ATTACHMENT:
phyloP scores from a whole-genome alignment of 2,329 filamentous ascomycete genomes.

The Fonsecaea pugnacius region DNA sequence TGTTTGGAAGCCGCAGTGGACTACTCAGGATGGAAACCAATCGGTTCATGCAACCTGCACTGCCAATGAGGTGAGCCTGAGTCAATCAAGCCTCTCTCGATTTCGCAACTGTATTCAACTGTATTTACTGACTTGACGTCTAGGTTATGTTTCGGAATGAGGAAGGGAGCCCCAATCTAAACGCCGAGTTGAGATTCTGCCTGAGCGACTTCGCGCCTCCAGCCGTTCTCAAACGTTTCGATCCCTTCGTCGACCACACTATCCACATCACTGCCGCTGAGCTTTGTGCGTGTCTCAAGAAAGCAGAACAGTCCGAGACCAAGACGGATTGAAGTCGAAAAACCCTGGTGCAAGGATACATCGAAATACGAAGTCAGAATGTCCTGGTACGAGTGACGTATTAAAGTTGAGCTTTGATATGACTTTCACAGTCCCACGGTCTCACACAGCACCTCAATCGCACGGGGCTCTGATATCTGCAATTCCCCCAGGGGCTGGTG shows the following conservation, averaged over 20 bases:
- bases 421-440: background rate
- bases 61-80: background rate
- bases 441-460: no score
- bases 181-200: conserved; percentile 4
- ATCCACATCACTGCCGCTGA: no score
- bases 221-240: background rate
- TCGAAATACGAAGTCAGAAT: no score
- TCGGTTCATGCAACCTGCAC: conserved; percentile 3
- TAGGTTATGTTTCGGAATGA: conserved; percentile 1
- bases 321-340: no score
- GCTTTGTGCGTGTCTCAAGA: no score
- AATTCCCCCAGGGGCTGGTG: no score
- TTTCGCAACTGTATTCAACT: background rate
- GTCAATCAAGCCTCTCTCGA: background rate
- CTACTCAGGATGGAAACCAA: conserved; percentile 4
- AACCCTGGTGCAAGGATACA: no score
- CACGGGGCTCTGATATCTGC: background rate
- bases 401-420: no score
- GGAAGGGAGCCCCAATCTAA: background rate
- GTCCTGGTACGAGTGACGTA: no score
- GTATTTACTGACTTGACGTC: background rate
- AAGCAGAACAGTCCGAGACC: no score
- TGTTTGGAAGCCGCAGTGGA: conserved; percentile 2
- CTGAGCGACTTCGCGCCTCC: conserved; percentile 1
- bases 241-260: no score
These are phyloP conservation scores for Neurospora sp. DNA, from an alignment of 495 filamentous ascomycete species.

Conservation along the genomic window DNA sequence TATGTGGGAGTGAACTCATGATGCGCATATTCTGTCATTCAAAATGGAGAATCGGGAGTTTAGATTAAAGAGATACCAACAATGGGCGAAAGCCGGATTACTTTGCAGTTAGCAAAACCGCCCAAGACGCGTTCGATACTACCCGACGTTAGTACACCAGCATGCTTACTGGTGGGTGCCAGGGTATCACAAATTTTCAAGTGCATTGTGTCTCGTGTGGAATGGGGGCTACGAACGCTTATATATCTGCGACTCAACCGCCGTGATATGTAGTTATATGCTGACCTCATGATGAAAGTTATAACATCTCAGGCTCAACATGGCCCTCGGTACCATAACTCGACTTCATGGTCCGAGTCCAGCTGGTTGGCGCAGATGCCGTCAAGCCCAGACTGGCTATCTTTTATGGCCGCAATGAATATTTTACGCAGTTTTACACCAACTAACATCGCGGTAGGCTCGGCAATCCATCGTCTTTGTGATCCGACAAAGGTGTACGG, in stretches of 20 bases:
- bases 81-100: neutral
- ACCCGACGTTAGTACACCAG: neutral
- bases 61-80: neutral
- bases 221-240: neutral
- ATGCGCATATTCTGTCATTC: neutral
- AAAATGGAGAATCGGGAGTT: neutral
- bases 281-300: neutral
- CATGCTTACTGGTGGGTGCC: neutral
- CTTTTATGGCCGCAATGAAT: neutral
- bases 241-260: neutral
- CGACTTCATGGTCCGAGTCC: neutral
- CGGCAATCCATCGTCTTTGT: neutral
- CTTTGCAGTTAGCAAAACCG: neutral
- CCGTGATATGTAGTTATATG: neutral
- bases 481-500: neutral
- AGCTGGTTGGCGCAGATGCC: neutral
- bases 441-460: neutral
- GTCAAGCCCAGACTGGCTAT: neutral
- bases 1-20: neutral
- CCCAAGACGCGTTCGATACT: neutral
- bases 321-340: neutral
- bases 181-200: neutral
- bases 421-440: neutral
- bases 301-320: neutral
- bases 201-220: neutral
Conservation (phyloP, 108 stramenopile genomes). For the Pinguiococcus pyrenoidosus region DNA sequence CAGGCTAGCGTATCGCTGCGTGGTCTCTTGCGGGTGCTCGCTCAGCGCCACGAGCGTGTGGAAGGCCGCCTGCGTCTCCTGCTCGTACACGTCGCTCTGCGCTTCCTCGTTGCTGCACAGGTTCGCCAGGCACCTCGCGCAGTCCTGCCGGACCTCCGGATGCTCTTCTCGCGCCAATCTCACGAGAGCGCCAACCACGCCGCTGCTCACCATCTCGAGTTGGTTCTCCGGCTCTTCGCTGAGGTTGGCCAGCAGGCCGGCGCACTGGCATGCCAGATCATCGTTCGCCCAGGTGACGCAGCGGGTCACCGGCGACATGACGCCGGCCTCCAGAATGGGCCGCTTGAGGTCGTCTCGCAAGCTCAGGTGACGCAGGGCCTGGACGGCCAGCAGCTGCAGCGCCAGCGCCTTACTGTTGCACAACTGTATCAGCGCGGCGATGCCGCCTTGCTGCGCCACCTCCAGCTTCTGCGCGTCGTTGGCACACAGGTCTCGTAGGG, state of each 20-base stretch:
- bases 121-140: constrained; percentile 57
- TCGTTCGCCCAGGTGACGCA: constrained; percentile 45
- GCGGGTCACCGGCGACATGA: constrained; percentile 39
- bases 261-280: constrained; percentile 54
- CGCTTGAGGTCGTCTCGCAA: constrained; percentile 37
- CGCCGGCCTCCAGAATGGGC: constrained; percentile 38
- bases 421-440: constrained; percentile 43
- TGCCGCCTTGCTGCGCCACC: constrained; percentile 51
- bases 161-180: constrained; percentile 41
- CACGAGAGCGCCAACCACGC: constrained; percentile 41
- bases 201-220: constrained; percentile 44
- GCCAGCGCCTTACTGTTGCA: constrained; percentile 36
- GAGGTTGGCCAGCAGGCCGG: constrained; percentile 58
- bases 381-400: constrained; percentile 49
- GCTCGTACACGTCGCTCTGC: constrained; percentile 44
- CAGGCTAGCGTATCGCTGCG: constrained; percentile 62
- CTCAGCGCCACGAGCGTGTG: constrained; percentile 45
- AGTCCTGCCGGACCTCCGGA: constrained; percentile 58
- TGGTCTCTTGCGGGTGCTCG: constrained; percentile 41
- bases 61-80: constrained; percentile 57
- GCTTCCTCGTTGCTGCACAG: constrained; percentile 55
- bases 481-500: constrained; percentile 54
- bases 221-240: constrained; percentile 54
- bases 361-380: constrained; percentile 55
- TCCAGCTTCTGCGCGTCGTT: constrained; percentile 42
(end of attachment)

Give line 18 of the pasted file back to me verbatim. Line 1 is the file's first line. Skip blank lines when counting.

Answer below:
- AACCCTGGTGCAAGGATACA: no score